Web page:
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Man wakes up to find bat on his neck, dies of rabies after refusing vaccine

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A man in the US who woke up to find a bat on his neck in his Illinois home died of rabies a month later after refusing to get a vaccine to prevent against the deadly viral disease.

The man, who was in in his 80s, had declined treatment after the incident in mid-August, despite the winged creature testing positive for the virus, the Washington Post reported on Thursday.

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Rabies is a vaccine-preventable, zoonotic viral disease. However, once clinical symptoms rabies is virtually 100 percent fatal, according to the World Health Organization.

In up to 99 percent of cases, domestic dogs are responsible for rabies virus transmission to humans. Yet, rabies can affect both domestic and wild animals. It is spread to people and animals through bites or scratches, usually via saliva.

One in three human rabies cases reported yearly

Only one to three human rabies cases are reported in the US each year, the Centers for Disease Control and Prevention said.

The Illinois resident, who was not named, was living in a home which was later found to contain a colony of bats.

The Illinois Department of Public Health, who reported the death, did not disclose why the man had declined a vaccine.

The WHO says immediate, thorough wound washing with soap and water after contact with a suspect rabid animal is crucial and can save lives.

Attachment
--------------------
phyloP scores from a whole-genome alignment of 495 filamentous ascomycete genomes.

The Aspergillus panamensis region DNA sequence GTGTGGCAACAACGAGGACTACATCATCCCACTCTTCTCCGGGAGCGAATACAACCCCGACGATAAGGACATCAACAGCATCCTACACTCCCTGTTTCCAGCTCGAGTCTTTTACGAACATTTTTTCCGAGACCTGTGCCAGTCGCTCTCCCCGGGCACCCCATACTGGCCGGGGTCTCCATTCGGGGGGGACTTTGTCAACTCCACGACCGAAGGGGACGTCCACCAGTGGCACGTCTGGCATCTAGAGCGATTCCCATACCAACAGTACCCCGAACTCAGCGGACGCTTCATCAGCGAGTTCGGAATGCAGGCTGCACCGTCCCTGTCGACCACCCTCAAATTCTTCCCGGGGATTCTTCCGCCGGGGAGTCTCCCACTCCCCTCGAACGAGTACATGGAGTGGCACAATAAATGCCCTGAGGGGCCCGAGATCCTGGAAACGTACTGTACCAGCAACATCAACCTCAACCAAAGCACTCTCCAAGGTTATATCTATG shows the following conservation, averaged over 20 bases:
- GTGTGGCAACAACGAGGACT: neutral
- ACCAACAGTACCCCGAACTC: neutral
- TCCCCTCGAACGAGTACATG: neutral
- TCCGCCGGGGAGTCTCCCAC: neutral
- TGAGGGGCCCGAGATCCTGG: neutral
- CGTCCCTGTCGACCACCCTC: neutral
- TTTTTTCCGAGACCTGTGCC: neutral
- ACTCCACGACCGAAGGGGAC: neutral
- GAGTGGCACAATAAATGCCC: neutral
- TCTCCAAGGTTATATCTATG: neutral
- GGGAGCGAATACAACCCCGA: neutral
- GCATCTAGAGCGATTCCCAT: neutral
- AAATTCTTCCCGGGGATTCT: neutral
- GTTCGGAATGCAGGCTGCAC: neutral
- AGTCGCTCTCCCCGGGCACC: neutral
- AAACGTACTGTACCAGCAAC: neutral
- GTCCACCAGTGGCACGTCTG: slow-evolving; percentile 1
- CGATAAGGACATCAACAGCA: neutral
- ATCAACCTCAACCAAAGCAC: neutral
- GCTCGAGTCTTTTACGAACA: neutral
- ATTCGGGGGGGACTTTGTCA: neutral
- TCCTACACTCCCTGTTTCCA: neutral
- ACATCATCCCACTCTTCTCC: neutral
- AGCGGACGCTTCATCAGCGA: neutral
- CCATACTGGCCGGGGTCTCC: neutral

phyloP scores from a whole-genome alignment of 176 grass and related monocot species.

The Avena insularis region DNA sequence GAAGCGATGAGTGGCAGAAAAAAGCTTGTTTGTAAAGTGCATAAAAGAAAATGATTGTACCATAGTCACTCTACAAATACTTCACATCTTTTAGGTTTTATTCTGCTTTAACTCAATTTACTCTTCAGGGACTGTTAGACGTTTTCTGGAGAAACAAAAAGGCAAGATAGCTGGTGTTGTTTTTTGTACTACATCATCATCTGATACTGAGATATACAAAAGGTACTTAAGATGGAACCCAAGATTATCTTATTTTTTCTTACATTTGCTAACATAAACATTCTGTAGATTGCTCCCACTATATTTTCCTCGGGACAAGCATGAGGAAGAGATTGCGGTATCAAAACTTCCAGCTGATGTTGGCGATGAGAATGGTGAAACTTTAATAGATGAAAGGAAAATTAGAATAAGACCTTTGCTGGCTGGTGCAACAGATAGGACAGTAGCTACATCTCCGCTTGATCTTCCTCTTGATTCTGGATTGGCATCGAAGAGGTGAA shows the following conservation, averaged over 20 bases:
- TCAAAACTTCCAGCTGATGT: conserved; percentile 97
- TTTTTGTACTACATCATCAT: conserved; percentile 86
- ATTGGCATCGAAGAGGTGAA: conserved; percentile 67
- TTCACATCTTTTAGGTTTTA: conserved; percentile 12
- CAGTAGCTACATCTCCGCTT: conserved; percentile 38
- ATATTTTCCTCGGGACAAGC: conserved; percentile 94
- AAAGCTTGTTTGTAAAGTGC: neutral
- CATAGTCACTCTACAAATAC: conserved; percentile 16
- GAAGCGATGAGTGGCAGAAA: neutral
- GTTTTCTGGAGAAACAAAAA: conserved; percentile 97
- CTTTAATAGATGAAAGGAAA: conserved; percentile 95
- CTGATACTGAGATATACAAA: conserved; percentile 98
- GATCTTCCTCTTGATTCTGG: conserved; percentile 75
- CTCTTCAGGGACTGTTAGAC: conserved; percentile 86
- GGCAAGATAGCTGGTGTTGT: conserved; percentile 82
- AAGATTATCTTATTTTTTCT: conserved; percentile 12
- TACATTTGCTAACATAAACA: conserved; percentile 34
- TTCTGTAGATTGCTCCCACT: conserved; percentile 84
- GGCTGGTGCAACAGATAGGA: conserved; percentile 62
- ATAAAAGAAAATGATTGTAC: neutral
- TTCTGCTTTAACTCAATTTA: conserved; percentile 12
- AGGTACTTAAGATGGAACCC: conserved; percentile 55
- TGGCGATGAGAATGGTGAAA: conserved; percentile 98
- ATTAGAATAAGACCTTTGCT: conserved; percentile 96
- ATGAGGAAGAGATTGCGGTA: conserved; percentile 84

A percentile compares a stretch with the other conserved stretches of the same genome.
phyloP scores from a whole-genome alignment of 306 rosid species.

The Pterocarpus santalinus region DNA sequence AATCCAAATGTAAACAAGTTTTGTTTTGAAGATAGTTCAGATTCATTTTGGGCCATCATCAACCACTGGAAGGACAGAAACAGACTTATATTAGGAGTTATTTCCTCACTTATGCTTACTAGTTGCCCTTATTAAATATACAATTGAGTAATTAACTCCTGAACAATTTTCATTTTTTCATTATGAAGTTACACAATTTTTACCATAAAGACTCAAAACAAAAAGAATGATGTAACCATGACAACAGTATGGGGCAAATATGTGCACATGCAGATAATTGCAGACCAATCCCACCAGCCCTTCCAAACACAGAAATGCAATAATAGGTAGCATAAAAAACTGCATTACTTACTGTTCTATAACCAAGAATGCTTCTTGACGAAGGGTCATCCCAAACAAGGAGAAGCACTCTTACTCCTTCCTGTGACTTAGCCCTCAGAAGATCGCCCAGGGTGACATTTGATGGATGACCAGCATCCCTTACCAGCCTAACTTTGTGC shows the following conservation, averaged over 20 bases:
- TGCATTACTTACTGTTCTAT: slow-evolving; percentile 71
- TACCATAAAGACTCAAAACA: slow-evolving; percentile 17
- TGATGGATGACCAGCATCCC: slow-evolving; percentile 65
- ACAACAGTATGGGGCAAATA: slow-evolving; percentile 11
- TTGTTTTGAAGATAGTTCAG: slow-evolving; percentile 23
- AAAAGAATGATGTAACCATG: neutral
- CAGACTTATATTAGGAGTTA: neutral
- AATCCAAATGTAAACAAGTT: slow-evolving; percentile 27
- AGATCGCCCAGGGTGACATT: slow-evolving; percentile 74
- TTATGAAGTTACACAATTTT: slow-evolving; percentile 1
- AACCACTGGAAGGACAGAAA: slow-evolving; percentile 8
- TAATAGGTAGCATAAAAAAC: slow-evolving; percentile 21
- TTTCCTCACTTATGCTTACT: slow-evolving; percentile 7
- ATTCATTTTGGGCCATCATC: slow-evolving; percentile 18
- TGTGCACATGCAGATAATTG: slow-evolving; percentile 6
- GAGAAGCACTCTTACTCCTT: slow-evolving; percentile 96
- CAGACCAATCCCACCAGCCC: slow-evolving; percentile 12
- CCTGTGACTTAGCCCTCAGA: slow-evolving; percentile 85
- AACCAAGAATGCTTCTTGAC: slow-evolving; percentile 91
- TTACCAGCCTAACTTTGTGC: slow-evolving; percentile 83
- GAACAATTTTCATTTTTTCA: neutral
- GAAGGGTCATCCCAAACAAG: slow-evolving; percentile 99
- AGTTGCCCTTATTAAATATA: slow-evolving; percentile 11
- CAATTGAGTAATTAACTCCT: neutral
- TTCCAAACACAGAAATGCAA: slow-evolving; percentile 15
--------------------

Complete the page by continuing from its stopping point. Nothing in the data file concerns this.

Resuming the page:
More than 29 mln receive post-bite vaccine yearly

Every year, more than 29 million people worldwide receive a post-bite rabies vaccination. This is estimated to prevent hundreds of thousands of rabies deaths annually, according to the health body.

The incubation period for rabies is typically 2–3 months but may vary from 1 week to 1 year, dependent upon factors such as the location of virus entry and viral load. Initial symptoms of rabies include a fever with pain and unusual or unexplained tingling, pricking, or burning sensation (paraesthesia) at the wound site. As the virus spreads to the central nervous system, progressive and fatal inflammation of the brain and spinal cord develops.

There are two forms of the disease, ‘furious rabies’ results in signs of hyperactivity, excitable behavior, hydrophobia (fear of water) and sometimes aerophobia (fear of drafts or of fresh air).

Death occurs after a few days due to cardio-respiratory arrest.

Paralytic rabies accounts for about 20 percent of the total number of human cases. This form of rabies runs a less dramatic and usually longer course than the furious form. Muscles gradually become paralyzed, starting at the site of the bite or scratch. A coma slowly develops, and eventually death occurs. The paralytic form of rabies is often misdiagnosed, contributing to the under-reporting of the disease.

Anyone who may have been bitten by a rabid animal should seek treatment immediately.

While most bats are not rabid, the health organization says it’s crucial to identify whether any animal a person may have come into contact with has the disease.

If a bat or other animal cannot be tested for rabies, it’s safest to get the rabies post-exposure vaccine series.

If treated quickly after a potential exposure with the vaccine series — generally four doses administered in the arm over two weeks — humans are highly unlikely to develop symptoms.

“If you do not get the preventive treatment and you have symptoms of rabies, there isn’t a treatment that’s really been successful at helping people come out of that alive,” Illinois state public health veterinarian Connie Austin said.

Read more:

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More feline control in Italy after cat contracts rare rabies-like virus, bites owners

WHO report says animals likely source of COVID-19